These types of loans are usually suited to longer term, larger purchases, such as investment in capital equipment or business premises. A commercial mortgage is a type of term loan that is used to purchase a business premises, over a typical term of seven to 15 years.

Some of the main attractions of a term loan is the certainty that it provides to a business over its ability to finance itself into the future, and the predictability of loan repayments. An overdraft would usually not be a suitable way of buying a long-term asset, not least because the repayment of the overdraft could be demanded at any time by the bank.

The length of the term loan is generally fixed at the outset, with the repayments being increased or reduced to take account of variations in the interest rate. The interest rate that is charged for a term loan may be fixed or floating.

Depending on economic conditions, loan rates may vary significantly over the term of the loan, so it is important to work out which type of interest rate suits you. If going for a fixed rate loan, you should also check whether there are any charges if you repay the loan ahead of its scheduled repayment term. You may have to pay the bank’s financial costs associated with finishing the loan early.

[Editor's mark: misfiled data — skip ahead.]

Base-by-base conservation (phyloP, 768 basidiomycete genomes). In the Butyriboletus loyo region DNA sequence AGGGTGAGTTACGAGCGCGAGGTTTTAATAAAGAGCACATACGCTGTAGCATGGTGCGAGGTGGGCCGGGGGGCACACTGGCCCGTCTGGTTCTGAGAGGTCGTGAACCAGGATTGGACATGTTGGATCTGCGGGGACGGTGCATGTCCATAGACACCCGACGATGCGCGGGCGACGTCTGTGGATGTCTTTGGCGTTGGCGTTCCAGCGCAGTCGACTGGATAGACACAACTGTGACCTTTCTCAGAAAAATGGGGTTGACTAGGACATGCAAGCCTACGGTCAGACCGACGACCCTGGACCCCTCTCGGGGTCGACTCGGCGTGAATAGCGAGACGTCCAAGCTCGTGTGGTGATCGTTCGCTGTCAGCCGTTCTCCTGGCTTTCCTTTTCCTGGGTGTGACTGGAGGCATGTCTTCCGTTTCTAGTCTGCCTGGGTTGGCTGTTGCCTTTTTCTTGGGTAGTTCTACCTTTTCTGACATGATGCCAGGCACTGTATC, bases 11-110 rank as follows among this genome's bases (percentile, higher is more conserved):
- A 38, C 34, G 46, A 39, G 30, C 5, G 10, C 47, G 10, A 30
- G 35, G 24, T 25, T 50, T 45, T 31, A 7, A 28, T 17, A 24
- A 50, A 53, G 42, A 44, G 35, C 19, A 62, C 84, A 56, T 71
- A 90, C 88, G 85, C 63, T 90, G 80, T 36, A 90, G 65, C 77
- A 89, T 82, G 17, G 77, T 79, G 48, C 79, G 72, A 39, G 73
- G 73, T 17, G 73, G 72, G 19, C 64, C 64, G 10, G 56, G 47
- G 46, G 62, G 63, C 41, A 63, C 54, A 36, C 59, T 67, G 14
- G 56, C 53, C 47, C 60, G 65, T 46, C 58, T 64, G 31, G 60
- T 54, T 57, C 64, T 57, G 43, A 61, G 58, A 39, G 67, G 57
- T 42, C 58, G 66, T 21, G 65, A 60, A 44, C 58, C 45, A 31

Depending on the size of the loan, the bank may seek security to protect its position if the loan is not repaid in accordance with the agreed terms.

Asset finance

This is a type of finance used to fund a wide range of moveable business plant and equipment, from machinery to transport vehicles. Under a leasing arrangement, the bank buys the asset and leases it to the business wishing to use the asset, by way of a lease agreement.

This lease agreement gives the business the use of the asset for a given period (usually 3-5 years), in return for payment of a monthly sum to the asset owner (the bank). At the end of the lease period, the business can either extend the lease by paying a small annual rental to the bank, it can trade the asset in, or the asset may be bought outright.

Some of the advantages of leasing include a reduction in the level of additional security required, because the loan is secured on the asset being financed. Also, provided the customer is complying with the terms of the lease agreement, the asset cannot be recalled during the life of the agreement. Some equipment manufacturers provide leasing arrangements direct to customers. This is called vendor finance.